TOKYO: ASIA'S NEON MEGALOPOLIS brims with some of the most efficient, safe, and fast public transit on Earth. This new video captures the capital’s trains, taxis, and streets in motion at night, and feels like a futuristic roller coaster ride straight out of Tron.
Justin Tierney is a US- and Japan-based videographer who specializes in time-lapse filmmaking. He released “Tokyo Aglow” on Vimeo earlier this week. Transit day passes in hand, he suction-cupped a Canon 5D Mark III to the windshield of a train and the windows of cabs, giving us a blurry, breakneck front seat to the gorgeous streets of the planet’s biggest urban centre.
“I come from a line of rail workers and train buffs in New England,” Tierney says, but he had “no interest whatsoever” in transportation. “That changed after I visited Japan.”
The greater Tokyo area, home to some 35m people, very much depends on its reliable, far-reaching transit system rail (Tokyo’s Shinjuku Station holds the Guinness World Record for the busiest subway station in the world.) Plus, Tokyo, like all of Japan’s major cities, is serviced by Shinkansen, the nation’s famed bullet train. It was the first high-speed train on the planet when it opened back in 1963, and is world renowned for its sterling record of zero accident-related passenger injuries or fatalities and its average delay of only six seconds.
The train featured in Tierney’s video is Yurikamome, Tokyo’s monorail: it connects the mainland to the artificial island of Odaiba and snakes around the city’s iconic Rainbow Bridge. The taxi scenes were shot from the rear seat while driving from the Sumida to Chiyoda districts, passing through Ueno and Akihabara.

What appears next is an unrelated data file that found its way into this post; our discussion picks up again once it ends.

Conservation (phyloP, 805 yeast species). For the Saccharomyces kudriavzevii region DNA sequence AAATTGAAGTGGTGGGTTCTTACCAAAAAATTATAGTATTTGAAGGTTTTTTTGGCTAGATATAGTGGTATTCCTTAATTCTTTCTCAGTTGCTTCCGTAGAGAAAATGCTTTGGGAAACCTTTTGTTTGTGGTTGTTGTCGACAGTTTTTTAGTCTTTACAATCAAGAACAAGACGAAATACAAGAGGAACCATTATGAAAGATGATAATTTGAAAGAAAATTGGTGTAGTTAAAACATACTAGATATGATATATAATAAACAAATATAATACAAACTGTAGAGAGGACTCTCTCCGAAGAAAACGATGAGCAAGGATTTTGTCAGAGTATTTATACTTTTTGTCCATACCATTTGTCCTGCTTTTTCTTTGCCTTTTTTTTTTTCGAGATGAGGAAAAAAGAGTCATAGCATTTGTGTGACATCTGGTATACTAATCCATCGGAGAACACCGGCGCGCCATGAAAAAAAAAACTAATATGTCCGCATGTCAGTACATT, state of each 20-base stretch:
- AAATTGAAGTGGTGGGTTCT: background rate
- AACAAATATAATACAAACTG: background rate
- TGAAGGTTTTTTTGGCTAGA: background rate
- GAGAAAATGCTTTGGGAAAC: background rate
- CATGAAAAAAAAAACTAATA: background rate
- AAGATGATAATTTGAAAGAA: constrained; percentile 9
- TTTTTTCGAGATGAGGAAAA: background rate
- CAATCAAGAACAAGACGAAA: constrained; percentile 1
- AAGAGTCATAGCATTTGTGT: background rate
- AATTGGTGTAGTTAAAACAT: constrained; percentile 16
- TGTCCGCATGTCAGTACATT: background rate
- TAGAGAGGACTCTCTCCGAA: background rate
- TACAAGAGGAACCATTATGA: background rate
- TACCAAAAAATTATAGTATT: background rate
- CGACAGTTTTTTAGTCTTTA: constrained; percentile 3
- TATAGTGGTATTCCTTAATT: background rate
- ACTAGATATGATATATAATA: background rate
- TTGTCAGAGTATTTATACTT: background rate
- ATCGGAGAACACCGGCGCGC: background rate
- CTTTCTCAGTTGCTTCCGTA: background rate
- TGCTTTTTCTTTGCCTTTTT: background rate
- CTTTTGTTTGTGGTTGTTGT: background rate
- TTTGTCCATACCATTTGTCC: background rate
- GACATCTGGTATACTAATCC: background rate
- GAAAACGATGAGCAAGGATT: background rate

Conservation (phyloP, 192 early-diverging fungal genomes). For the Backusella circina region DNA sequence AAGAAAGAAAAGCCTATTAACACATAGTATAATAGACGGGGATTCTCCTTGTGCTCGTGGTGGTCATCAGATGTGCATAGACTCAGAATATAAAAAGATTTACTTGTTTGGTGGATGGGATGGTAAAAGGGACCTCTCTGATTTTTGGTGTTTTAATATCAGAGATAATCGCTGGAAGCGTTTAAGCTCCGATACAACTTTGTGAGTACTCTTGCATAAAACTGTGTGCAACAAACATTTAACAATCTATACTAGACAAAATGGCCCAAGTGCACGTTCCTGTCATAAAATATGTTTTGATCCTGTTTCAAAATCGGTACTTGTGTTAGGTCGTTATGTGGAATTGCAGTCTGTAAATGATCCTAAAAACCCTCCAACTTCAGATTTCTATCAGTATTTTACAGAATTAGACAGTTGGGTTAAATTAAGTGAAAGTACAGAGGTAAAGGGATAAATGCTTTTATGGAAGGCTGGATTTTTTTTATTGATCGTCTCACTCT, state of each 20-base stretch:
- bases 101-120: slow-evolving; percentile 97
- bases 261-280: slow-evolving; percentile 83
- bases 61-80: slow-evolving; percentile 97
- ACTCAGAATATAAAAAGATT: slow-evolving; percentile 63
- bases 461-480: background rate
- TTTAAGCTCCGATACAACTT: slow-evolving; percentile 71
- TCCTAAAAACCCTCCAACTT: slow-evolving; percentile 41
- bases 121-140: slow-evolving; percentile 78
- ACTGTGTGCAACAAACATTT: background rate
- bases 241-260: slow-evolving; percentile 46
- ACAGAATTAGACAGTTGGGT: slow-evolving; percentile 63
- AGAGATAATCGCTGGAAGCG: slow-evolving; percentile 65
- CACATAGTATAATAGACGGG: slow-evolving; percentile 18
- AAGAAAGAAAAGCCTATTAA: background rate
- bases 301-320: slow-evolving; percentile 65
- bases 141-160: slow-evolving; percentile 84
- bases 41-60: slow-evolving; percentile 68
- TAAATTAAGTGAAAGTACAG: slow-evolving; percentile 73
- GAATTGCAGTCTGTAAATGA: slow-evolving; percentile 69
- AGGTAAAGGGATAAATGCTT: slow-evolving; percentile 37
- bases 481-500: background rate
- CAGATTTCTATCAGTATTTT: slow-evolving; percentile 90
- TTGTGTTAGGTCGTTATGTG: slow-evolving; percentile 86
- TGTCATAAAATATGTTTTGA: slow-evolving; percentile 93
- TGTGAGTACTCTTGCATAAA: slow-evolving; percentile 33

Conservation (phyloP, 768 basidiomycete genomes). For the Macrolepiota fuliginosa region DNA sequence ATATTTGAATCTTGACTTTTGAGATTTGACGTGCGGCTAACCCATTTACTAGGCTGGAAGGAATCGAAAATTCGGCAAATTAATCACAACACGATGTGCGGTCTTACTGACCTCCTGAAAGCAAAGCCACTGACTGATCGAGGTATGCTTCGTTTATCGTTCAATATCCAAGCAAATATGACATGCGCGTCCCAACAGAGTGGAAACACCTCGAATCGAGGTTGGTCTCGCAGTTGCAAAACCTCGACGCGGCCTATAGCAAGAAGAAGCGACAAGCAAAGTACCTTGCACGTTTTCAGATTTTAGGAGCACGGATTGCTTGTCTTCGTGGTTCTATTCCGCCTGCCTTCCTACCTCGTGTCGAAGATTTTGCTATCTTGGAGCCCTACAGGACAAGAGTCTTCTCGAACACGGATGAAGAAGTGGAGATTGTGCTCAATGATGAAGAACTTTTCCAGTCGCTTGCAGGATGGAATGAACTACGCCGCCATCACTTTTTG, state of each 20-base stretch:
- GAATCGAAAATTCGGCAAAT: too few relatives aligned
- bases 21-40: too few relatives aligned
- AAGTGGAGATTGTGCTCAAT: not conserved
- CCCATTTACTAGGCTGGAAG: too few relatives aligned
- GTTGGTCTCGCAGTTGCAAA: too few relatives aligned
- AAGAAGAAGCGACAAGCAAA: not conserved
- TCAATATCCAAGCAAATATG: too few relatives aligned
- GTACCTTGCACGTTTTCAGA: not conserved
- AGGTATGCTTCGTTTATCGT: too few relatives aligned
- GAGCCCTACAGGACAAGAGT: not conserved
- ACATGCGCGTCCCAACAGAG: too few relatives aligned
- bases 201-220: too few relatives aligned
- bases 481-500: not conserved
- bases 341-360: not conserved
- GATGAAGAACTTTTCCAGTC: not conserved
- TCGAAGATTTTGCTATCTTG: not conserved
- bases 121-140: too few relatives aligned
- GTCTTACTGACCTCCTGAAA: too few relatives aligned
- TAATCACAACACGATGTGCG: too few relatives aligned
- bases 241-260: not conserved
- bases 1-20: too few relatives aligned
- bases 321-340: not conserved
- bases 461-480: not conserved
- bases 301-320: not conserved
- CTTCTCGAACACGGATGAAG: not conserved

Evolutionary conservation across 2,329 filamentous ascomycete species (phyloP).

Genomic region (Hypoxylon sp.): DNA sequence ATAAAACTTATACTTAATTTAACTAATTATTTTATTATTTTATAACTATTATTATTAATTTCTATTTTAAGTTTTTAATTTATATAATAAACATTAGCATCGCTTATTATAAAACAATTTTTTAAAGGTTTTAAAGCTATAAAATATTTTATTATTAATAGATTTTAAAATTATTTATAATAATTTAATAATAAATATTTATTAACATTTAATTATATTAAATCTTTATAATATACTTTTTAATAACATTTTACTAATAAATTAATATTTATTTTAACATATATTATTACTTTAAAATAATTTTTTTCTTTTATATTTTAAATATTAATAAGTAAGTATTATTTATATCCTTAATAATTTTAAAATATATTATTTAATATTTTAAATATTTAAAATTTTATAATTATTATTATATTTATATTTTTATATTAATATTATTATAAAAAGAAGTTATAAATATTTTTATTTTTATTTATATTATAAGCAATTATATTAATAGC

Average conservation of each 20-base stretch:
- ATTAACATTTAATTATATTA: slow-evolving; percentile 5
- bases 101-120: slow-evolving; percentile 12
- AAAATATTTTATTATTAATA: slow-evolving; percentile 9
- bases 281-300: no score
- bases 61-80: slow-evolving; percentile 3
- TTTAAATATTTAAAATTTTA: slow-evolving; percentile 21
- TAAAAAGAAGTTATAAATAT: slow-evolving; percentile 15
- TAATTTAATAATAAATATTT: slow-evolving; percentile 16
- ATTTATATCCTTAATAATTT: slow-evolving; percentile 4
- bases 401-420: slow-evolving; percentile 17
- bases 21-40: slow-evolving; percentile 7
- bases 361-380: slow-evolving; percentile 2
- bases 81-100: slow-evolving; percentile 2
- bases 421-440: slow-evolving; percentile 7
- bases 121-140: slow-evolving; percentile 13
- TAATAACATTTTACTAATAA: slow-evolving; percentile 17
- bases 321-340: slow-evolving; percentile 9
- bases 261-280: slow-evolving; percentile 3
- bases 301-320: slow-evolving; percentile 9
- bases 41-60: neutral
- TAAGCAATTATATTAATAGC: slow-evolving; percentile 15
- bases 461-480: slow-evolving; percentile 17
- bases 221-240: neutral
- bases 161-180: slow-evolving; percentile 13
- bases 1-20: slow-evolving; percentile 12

The film shows people getting from point A to point B on foot, too: Specifically, Shibuya Crossing, Tokyo’s equivalent to Piccadilly Circus or Times Square.
“All things being equal, for transportation, I think people choose the path of least resistance,” Tierney says. Taking Japan’s famous trains makes mobility easy: “You can board and disembark in the center of the city. The fare is reasonable. There is no security rigmarole. It’s spotless and safe. And besides, it’s fun to travel at grounds speeds approaching 200 miles per hour.”
Next, Japan is working to roll out its new “maglev” train that hits over 600kmh (372mph) at home and abroad. It uses magnets instead of wheels to eliminate friction completely: Electromagnetic forces pull the train along the tracks for a nearly silent ride, and one of the world's fastest. Last year, it broke the train speed world record in a test run that reached 603kmh.
The Yurikamome monorail doesn’t hit those numbers — though Tierney’s work makes it feel like it’s travelling at warp speed. We’ll have to wait and see if a camera can be suction-cupped to the outside of a maglev.
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